Essential Vitamins and Minerals


  • Calcium
  • Chloride
  • Chromium
  • Copper
  • Iodine
  • Iron
  • Magnesium
  • Manganese
  • Molybdenum
  • Phosphorus
  • Potassium
  • Selenium
  • Sodium
  • Sulfur
  • Zinc

Disputed and Revised

  • Boron, may help improve bone health and reduce the risk of osteoporosis. Essential status is controversial, but it is thought to be essential for pregnant women and infants.
  • Calcium
  • Chloride
  • Chromium
  • Cobalt, not considered an essential mineral for humans. Humans can synthesize it from vitamin B12.
  • Copper
  • Fluoride, politically motivated not essential, there is no such thing as fluoride deficiency. Bones comprises calcium 30%, phosphorus 18%, water 25%, 25% macronutrients such as fat and proteins. Magnesium, potassium and sulfur are essential for bone health. To make bones strong or healthy, feed them what they are comprised of and exercise them. Tooth enamel is made of 96% minerals, mostly hydroxyapatite, a crystalline calcium phosphate. The other 4% is made up of water and organic matter. Mineral toothpastes have been shown to contribute to building and rebuilding tooth enamel. Hydroxyapatite is not a cleaning agent, water is.
  • Iodine
  • Iron
  • Magnesium
  • Manganese
  • Molybdenum
  • Nickel, may help the body metabolize amino acids. Essential status is controversial, but it is thought to be essential for people with certain metabolic disorders.
  • Phosphorus
  • Potassium
  • Selenium
  • Silicon, my help improve bone health and reduce the risk of osteoporosis. Essential status is controversial, but it is thought to be essential for people with osteoporosis.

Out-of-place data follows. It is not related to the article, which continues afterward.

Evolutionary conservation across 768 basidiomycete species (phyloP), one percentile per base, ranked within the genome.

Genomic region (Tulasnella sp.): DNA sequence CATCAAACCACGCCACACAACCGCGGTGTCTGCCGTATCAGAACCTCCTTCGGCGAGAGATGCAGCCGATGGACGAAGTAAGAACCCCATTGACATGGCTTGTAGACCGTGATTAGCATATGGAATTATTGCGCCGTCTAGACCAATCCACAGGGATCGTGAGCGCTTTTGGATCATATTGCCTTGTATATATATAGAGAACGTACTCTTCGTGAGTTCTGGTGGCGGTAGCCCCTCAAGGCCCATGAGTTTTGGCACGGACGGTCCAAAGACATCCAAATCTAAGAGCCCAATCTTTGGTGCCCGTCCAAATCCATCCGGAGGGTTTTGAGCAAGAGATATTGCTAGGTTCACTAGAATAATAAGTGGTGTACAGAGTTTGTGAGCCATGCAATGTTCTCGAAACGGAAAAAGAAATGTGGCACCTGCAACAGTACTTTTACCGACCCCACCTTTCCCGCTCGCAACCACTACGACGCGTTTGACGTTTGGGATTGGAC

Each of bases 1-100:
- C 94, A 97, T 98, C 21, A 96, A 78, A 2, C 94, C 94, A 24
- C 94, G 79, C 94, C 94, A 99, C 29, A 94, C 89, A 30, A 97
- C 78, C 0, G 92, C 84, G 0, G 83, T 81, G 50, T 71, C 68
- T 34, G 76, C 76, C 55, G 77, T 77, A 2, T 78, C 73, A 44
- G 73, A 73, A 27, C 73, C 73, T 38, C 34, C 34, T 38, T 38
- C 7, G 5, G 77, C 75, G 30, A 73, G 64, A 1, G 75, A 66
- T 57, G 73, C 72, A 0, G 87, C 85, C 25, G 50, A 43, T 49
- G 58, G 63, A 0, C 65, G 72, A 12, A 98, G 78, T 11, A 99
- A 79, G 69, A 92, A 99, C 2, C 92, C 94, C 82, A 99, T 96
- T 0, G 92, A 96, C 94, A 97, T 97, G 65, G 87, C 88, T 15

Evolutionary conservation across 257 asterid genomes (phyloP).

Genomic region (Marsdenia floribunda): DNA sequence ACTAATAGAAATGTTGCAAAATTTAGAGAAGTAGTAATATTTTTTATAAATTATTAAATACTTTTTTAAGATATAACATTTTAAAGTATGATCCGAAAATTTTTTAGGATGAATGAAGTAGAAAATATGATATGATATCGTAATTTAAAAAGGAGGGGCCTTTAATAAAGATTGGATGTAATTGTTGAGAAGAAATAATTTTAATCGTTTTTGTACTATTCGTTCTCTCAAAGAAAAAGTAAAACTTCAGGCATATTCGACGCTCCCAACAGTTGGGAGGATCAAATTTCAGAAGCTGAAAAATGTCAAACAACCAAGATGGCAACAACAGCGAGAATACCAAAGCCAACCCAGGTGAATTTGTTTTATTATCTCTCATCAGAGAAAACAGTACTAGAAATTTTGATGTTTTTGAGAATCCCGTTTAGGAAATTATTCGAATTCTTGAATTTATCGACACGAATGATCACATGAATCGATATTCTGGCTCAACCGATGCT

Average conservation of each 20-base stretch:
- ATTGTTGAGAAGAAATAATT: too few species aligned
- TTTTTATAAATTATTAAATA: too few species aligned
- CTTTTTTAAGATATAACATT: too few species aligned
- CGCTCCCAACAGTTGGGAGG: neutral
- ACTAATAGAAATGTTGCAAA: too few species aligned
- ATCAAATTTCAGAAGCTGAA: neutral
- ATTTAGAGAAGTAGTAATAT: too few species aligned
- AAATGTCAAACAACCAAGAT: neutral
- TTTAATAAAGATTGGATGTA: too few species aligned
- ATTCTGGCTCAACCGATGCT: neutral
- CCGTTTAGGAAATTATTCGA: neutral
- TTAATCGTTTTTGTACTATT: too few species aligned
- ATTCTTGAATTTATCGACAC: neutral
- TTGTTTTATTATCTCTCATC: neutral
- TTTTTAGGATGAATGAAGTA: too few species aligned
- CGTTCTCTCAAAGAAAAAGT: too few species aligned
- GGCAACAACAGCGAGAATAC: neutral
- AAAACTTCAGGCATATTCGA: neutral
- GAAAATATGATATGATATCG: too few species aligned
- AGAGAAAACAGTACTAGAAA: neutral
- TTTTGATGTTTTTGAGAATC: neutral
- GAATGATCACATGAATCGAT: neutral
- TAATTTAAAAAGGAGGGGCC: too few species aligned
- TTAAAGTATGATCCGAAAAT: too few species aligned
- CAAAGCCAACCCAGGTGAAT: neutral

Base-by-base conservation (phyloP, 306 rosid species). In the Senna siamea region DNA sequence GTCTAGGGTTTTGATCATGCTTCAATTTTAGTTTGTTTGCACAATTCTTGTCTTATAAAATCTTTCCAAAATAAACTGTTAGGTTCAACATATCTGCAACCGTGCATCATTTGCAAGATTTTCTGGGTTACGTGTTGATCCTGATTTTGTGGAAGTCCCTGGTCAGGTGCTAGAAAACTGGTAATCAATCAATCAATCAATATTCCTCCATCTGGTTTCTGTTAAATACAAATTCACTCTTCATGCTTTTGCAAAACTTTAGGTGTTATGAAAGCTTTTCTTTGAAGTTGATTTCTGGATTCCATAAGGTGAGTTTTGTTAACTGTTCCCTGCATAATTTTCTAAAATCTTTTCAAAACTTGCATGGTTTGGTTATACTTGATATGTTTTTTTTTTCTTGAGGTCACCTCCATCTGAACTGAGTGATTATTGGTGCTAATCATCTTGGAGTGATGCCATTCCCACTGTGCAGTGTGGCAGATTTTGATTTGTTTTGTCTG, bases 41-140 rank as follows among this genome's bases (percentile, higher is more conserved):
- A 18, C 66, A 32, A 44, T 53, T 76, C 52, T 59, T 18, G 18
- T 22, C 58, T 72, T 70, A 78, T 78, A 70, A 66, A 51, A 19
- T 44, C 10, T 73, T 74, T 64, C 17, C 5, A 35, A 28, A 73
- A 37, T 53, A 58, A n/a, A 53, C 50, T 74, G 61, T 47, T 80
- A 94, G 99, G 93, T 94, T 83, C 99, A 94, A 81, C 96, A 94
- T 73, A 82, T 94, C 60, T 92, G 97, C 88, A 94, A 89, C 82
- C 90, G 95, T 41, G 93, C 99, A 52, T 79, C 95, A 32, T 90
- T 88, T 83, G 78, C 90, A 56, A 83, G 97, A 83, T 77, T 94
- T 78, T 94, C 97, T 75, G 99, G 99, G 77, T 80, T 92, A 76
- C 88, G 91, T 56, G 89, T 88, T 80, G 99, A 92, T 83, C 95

• Sodium
  • Sulfur
  • Vanadium, the evidence for vanadium's essentiality is still inconclusive. Some studies have shown that vanadium can have beneficial effects on health, such as lowering blood sugar levels and improving insulin sensitivity. However, other studies have not found these benefits. Additionally, vanadium can be toxic in high doses. WHO's Recommended Daily Allowance (RDA) for vanadium is 10 micrograms (mcg) per day for adults.
  • Zinc

Sea Moss

Sea moss is a type of seaweed that is rich in minerals. It is said to contain 92 of the 102 minerals that the human body needs. However, there is no scientific evidence to support this claim.

A study published in the journal "Food Science and Nutrition" in 2019 analyzed the mineral content of sea moss and found that it contains 21 minerals, including:

  • Calcium: Important for strong bones and teeth, blood clotting, and muscle contraction.
  • Chromium: Important for blood sugar regulation.
  • Copper: Important for red blood cell production and immune function.
  • Iodine: Important for thyroid function.
  • Iron: Important for red blood cell production.
  • Magnesium: Important for heart rhythm, blood pressure, and muscle and nerve function.